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Last update: June 22, 2023

Summaries of the Work of the International Law Commission

Reservations to multilateral conventions

See also: Analytical Guide | Texts and Instruments

The question of reservations to multilateral conventions arose out of difficulties encountered by the Secretary-General in his capacity as depositary of the Convention on the Prevention and Punishment of the Crime of Genocide, which had been adopted by the General Assembly on 9 December 1948.1 The Secretary-General, as depositary of multilateral conventions, had substantially followed the practice of the League of Nations. Under this practice, in the absence of stipulations in a convention regarding the procedure to be followed in the making and accepting of reservations, the Secretary-General accepted in definitive deposit an instrument of ratification or accession offered with a reservation only after it had been ascertained that there was no objection on the part of any of the other States directly concerned. This practice, however, was contested by some Member States and, in 1950, the Secretary-General asked the General Assembly for directions on the procedure he should follow.2 The General Assembly, by resolution 478 (V) of 16 November 1950, requested an advisory opinion from the International Court of Justice on reservations to the Genocide Convention. The Assembly also invited the Commission, in the course of its work on the codification of the law of treaties, to study the question of reservations to multilateral conventions in general, both from the point of view of codification and from that of the progressive development of international law, and to report to the Assembly at its sixth session, in 1951.

In pursuance of this resolution, the Commission, in the course of its third session, in 1951, gave priority to a study of the question of reservations to multilateral conventions.3 It had before it a “Report on Reservations to Multilateral Conventions”,4 submitted by the Special Rapporteur on the topic of the law of treaties, as well as two memoranda, submitted by two other members of the Commission.5 In its report to the Assembly, the Commission stated that the criterion of compatibility of a reservation with the object and purpose of a convention — applied by the International Court of Justice in its advisory opinion on reservations to the Genocide Convention6 — would not be suitable for application to multilateral conventions in general; while no single rule uniformly applied could be wholly satisfactory, a rule suitable for application in the majority of cases could be found in the practice theretofore followed by the Secretary-General, with some modifications.7

The General Assembly, in resolution 598 (VI) of 12 January 1952, endorsed the Commission’s recommendation that clauses on reservations should be inserted in future conventions; stated that the Court’s advisory opinion should be followed in regard to the Genocide Convention; and asked the Secretary-General, in respect of future United Nations conventions, to act as depositary for documents containing reservations or objections thereto without passing on the legal effect of such documents. The documents were to be communicated to all States concerned, to which it would be left to draw the legal consequences. In 1959, the General Assembly, in resolution 1452 (XIV) of 7 December 1959, asked the Secretary-General to follow the same practice with respect to United Nations conventions concluded before, as well as after, the Assembly’s resolution of 1952.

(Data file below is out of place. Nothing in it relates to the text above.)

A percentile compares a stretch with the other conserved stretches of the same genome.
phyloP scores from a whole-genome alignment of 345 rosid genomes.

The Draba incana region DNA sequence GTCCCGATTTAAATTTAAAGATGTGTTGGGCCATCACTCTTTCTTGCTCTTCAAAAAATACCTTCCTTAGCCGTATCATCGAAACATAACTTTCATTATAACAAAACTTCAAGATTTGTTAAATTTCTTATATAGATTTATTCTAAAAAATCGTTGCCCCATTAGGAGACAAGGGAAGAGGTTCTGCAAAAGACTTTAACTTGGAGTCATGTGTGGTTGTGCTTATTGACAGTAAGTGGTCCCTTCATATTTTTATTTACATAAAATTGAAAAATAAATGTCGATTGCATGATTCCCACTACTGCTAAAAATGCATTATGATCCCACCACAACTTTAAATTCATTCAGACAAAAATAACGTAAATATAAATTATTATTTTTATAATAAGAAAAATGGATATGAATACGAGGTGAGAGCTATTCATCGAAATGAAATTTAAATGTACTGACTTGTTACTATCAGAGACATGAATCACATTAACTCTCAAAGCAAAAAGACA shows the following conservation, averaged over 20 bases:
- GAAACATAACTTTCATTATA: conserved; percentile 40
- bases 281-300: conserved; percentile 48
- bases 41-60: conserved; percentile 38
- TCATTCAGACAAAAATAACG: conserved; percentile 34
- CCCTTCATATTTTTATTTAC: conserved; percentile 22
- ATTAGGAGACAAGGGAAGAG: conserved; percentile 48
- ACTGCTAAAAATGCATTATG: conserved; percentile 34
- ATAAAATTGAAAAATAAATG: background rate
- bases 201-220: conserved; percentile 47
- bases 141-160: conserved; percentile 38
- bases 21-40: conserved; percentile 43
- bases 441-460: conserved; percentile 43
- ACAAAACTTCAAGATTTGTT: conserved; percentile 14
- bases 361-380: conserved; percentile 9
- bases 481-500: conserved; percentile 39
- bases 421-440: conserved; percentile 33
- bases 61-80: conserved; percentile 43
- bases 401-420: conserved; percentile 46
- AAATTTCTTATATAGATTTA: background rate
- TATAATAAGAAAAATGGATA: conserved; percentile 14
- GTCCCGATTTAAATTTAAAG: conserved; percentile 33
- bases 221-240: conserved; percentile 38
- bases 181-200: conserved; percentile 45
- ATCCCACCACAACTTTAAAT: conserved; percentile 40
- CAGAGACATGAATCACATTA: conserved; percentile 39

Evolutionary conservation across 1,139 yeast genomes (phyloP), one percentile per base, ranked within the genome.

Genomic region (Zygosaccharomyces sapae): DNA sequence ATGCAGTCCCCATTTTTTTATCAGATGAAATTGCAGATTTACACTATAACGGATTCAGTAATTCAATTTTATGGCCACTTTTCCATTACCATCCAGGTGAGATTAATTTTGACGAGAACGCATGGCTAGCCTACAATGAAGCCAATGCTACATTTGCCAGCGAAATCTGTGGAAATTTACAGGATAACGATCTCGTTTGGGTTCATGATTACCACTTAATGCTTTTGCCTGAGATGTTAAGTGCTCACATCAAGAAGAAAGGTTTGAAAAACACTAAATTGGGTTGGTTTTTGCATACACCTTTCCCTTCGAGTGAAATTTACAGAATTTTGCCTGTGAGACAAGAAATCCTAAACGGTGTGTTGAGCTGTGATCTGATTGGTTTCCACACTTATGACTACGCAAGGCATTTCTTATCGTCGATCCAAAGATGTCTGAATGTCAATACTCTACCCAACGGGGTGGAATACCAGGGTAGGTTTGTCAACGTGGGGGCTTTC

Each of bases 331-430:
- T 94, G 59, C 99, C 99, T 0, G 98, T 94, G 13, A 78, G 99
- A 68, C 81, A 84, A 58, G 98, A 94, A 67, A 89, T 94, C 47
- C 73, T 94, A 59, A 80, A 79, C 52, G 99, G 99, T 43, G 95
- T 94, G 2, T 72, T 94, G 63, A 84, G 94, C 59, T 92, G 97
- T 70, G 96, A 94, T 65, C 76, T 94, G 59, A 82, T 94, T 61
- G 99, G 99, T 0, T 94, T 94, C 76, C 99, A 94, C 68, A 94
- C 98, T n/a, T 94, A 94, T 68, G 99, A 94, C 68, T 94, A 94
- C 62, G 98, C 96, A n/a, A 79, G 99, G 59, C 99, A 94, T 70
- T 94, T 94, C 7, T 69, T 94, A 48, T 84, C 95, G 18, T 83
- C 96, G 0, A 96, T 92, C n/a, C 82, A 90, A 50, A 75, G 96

The Commission returned again to the subject in the course of its preparation of draft articles on the law of treaties and the question of treaties concluded between States and international organizations or between two or more international organizations. Articles 19 to 23 of the 1969 Vienna Convention on the Law of Treaties and of the 1986 Vienna Convention on the Law of Treaties between States and International Organizations or between International Organizations deal with reservations to treaties. The Commission also took up the subject in the context of its work on the topic of reservations to treaties.

1 United Nations, Treaty Series, vol. 78, p. 277.

2 See Official Records of the General Assembly, Fifth Session, Annexes, agenda item 56, document A/1372. (see Analytical Guide)

3 At this session, the Commission recalled its preliminary discussion of the question at its second session, in 1950, on the basis of the report of the Special Rapporteur on the topic of the law of treaties (document A/CN.4/23).

4 See Yearbook … 1951, vol. II, document A/CN.4/41.

5 See Yearbook … 1951, vol. II, documents A/CN.4/L.9 and A/CN.4/L.14.

6 The Court declared that a State which has made and maintained a reservation which has been objected to by one or more of the parties to the Convention but not by others, can be regarded as a party to the Convention if the reservation is compatible with the object and purpose of the Convention; otherwise that State cannot be regarded as a party. International Court of Justice, Reports of Judgments, Advisory Opinions and Orders, 1951, p. 29.

7 See Yearbook … 1951, vol. II, document A/1858, paras. 12–34. (see Analytical Guide)